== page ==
Excuse me if this sounds ridiculously elementary, but here goes:
One way to cut your college costs is to look for schools with lower sticker prices.
My nephew Matt attends Westminster College in Fulton Mo, a liberal arts college, where the tuition and room/board is $30,490. Ninety eight percent of the students at Westminster don’t pay full price. The average merit scholarship is $11,500 and the average need-based award is nearly $16,000.
Matt, who is a sophomore, is thriving at Westminster where he has made friends, enjoys small classes and benefits from attentive professors.
My son Ben, a senior, is having an equally great experience at Beloit College, where the price tag is higher.
The tuition and room/board at Beloit College is $48,506. The average merit award is $17,600 and the average need-based award is $25,000.
The total price for someone, who qualified for a merit scholarships from Westminster, would be $18,990 versus $30,914 for a Beloit student who snagged a scholarship.
Is Beloit worth the extra $11,924?
And what about the schools, particularly on the coasts that cost an additional $10,000 to $15,000 more than Beloit?
In our family, the price was not a deal breaker because my husband and I could afford to pay for Ben’s No. 1 school. But I would suggest that the education students receive at Westminister is going to be quite comparable to Beloit’s.
I’d argue that a big reason for the price differential is the college rankings. Beloit is ranked as the 59th best liberal arts college and Westminster is ranked as No. 146th.
Families looking for bargains are more likely to find them if they search lower in the rankings. And, just as importantly, look outside cities and especially those on the coasts where schools can charge a premium.
Sorting Schools by Price
Today I want to share with you a new helpful tool that The Chronicle of Higher Education has rolled out that will allow you to sort through 3,000 schools by price, as well as by price for schools in each state. Play around with this tool and should find some more affordable hidden gems. (You won’t be able to access the tool without a subscription, but here is a PDF of the latest prices for schools broken down by state.)
To demonstrate what you can find, I checked prices in Ohio which has a large number of private institutions that are competing for students in a state with declining high school students.
I created a list of private schools based on price and here is a screenshot of the most expensive private schools in Ohio:
When I looked more closely at the list, I was surprised to discover that price and rankings were highly correlated!
Liberal Arts Colleges
First, let’s take a look at the Ohio schools on the list that are in the National Liberal Arts College category. Their rank by cost correlates exactly with their U.S. News ranking:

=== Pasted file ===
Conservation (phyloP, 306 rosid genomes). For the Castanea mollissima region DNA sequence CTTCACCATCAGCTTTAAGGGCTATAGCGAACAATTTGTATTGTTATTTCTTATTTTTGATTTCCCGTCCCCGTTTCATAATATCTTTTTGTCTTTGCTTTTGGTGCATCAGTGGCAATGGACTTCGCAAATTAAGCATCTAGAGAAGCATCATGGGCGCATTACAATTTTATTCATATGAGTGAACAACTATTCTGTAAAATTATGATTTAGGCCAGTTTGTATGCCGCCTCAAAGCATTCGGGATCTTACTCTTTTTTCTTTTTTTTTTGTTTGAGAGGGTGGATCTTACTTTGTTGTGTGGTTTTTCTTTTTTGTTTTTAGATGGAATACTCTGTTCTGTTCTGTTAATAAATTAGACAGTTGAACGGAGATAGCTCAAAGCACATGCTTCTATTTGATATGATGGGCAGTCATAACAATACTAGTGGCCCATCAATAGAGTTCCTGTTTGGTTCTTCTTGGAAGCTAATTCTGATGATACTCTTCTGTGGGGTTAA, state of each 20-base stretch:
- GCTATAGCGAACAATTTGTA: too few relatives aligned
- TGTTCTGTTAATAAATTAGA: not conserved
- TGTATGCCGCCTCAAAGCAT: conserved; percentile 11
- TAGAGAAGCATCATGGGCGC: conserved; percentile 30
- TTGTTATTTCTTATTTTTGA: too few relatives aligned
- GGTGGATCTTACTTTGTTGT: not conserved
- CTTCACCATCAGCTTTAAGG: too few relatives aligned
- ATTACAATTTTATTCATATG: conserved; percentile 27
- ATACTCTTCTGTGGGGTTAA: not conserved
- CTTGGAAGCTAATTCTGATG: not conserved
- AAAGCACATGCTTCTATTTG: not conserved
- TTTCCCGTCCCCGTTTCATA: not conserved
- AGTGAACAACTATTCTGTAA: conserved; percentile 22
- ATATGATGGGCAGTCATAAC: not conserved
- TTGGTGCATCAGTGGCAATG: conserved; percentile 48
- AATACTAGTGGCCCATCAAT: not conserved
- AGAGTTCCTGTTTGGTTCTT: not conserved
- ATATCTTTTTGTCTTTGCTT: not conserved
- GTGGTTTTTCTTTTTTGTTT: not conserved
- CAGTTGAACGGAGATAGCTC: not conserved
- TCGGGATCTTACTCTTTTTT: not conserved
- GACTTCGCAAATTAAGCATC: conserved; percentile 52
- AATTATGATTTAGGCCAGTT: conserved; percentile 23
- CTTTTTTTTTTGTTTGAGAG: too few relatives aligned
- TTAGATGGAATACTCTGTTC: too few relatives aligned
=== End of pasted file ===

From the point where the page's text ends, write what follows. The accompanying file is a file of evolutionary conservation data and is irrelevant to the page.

- Oberlin College 25 (U.S. News ranking)
- Kenyon College 32
- Denison University 50
- College of Wooster 65
- Ohio Wesleyan U. 100
- Wittenburg U. 123
- Hiram College 156
This trend also held for the two Ohio schools on the screenshot that are ranked in U.S. News’ National University category:
- Case Western Reserve University 37
- University of Dayton 112
Regional Universities – Midwest
The trend doesn’t hold for the schools in the Midwestern regional category, but I suspect that could be because people pay less attention to the rankings in this category. The two premiere categories for U.S. News are the national university and liberal arts categories.
- John Carroll University 7
- Xavier University 4
- Capital University 35
- Marietta College 4
- Otterbein University 17
Looking for Good Buys
I’m not going to get into a discussion of rankings here, but I’ve discussed in my book and my college blog why U.S. News’ college rankings are horribly flawed and even destructive. And yet my little exercise would suggest that we are often paying for schools based on these rankings!
There are wonderful education opportunities at many schools regardless of what U.S. News might think of a school. Here are just two examples:
Marietta College has an impressive program for petroleum engineers – the only liberal arts college that offers this – that enjoys an awesome placement rate. Baldwin Wallace University, an Ohio school that didn’t make my screenshot (its tuition is just $27,840 before aid or scholarships) enjoys 100% placement for its highly regarded music therapy programs.
There are many hidden gems out there and if you want to cut the price of college, I’d start looking for them.
(Note: I have discovered that if you don’t have a Chronicle of Higher Education subscription, you can’t access the tool that I discuss in this post. I did receive permission from The Chronicle this afternoon to share this PDF of the prices of individual colleges that are broken down by price. Lynn O.)
This post was originally featured on the website of Lynn O’Shaughnessy, College Expert, Author & Consultant, who was a guest on College Smart Radio “Tackling the Runaway Costs of College” on March 29th, 2014. Listen to this broadcast on YouTube here.